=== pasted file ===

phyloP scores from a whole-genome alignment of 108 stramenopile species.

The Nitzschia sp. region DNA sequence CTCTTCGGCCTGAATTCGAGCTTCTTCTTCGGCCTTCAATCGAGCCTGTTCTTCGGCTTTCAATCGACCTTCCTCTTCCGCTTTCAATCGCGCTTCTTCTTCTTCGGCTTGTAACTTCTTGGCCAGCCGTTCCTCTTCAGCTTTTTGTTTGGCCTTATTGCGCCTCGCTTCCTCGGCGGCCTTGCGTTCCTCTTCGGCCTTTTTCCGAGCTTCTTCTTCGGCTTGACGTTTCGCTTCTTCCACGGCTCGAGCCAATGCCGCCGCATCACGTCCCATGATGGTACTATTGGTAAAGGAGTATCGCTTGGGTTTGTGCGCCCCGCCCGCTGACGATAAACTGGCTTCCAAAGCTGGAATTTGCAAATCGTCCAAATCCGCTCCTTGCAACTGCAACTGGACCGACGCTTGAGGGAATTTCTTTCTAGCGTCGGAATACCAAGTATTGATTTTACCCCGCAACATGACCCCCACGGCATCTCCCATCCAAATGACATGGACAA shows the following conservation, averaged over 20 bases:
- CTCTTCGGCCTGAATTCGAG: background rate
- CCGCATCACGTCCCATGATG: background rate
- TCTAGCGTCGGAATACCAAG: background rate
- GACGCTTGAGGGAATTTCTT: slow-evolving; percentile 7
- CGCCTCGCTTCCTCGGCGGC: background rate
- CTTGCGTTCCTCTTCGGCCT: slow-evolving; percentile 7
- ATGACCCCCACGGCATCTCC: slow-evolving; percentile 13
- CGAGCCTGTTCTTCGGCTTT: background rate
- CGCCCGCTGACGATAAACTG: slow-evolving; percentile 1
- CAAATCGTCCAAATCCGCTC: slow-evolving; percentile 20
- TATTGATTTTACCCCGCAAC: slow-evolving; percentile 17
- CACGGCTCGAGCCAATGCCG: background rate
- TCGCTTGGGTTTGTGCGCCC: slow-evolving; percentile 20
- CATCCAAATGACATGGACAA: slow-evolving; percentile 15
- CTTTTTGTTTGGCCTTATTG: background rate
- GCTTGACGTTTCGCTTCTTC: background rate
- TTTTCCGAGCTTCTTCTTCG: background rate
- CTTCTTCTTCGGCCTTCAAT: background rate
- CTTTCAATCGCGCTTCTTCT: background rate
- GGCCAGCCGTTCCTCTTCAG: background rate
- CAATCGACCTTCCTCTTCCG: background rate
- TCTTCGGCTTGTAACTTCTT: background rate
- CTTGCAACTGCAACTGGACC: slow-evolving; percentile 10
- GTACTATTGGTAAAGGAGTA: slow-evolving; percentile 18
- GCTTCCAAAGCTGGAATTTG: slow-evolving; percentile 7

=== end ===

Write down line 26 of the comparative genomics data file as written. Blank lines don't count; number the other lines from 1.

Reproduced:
- GTACTATTGGTAAAGGAGTA: slow-evolving; percentile 18